The year 2005 has been named the World Year of Physics in recognition of the 100th anniversary of Albert Einstein's "Miracle Year," in which he published four landmark papers, and the subsequent advances in the field of physics.
Physics has been the basis for understanding the physical world and nature as a whole. The applications of physics are the basis for much of today's technology. In order to both raise the worldwide awareness of physics and celebrate the major advances made in the field, the International Union of Pure and Applied Physics resolved that 2005 should be commemorated as the World Year of Physics. This has subsequently been endorsed by both the United Nations and the United States Congress .
The year 2005 is significant primarily because of the changes that have occurred in the philosophy of physics over the past 100 years. These changes began in 1905 with the publication of four papers by Einstein that: explained Brownian motion, introduced the special theory of relativity, and described how the photoelectric effect could be explained by the quantization of light, which helped launch quantum mechanics, and developed E = mc2. These papers are commonly called his Annus Mirabilis Papers because they later defined 1905 as a miracle year for physics.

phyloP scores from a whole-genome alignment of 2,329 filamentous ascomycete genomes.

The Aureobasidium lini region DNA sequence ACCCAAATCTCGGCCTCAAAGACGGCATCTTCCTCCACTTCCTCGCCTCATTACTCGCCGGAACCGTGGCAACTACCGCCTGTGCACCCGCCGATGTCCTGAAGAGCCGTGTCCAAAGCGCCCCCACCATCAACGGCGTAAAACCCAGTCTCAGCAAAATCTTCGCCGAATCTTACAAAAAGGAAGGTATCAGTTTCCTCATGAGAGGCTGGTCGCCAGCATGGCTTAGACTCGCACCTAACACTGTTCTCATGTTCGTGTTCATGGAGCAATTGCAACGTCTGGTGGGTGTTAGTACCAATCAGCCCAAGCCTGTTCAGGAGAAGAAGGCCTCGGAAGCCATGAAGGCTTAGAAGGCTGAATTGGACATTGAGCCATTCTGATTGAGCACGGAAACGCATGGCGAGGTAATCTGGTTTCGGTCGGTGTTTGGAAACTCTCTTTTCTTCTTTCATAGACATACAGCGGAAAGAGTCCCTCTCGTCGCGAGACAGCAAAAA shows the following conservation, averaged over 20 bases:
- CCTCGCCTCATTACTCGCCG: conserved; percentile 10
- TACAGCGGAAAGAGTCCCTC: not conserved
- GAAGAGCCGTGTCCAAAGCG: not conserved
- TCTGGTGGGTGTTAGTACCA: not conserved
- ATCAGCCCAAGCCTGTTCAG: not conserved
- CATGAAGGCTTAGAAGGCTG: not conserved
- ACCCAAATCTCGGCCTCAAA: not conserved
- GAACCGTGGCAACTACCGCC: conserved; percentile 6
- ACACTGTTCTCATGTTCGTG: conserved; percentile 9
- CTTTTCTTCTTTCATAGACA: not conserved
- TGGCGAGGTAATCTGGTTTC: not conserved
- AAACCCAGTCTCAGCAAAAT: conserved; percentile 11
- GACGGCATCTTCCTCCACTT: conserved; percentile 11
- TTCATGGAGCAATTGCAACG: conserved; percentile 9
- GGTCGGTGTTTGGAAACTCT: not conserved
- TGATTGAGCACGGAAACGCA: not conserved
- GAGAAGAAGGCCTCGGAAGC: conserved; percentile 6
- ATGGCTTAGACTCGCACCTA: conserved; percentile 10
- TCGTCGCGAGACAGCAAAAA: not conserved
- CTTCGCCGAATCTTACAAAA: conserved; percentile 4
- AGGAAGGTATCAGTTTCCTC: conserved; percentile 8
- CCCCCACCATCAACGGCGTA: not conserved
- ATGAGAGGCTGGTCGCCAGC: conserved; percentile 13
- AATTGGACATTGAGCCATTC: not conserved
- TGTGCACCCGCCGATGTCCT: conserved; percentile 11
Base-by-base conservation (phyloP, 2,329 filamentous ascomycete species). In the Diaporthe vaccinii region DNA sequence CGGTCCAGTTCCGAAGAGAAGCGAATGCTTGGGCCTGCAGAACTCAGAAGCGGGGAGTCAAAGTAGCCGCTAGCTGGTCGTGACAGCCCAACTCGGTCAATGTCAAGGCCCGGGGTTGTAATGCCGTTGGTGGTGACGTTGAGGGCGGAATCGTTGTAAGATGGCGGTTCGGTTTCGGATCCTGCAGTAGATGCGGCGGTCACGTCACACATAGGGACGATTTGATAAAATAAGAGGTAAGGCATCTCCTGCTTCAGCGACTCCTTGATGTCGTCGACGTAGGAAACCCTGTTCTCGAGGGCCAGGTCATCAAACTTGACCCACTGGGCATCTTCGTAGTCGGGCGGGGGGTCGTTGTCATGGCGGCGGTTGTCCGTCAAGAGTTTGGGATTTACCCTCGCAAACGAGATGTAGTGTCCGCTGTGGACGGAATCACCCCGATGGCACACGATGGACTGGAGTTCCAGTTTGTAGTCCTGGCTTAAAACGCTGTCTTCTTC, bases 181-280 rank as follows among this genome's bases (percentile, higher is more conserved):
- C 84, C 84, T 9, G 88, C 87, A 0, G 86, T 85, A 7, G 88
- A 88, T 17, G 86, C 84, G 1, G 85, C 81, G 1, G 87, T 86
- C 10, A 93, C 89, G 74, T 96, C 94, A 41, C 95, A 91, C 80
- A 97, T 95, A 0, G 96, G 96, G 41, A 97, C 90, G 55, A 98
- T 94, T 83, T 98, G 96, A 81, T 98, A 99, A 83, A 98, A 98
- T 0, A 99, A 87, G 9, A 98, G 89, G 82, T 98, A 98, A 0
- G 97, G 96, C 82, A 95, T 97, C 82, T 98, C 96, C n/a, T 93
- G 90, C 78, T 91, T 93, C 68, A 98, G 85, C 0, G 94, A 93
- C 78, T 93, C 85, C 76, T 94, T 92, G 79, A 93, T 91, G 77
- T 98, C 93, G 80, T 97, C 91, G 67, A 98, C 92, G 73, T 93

Most physicists agree that the first three of those papers deserved Nobel Prizes, but only the paper on the photoelectric effect would win one. What makes these papers remarkable is that, in each case, Einstein boldly took an idea from theoretical physics to its logical consequences and managed to explain experimental results that had baffled scientists for decades.
The first paper proposed the idea of "energy quanta" and showed how it could be used to explain such phenomena as the photoelectric effect. The idea of energy quanta was motivated by Max Planck's earlier derivation of the law of black-body radiation by assuming that luminous energy could only be absorbed or emitted in discrete amounts, called quanta. Einstein showed that, by assuming that light actually consisted of discrete packets, he could explain the mysterious photoelectric effect.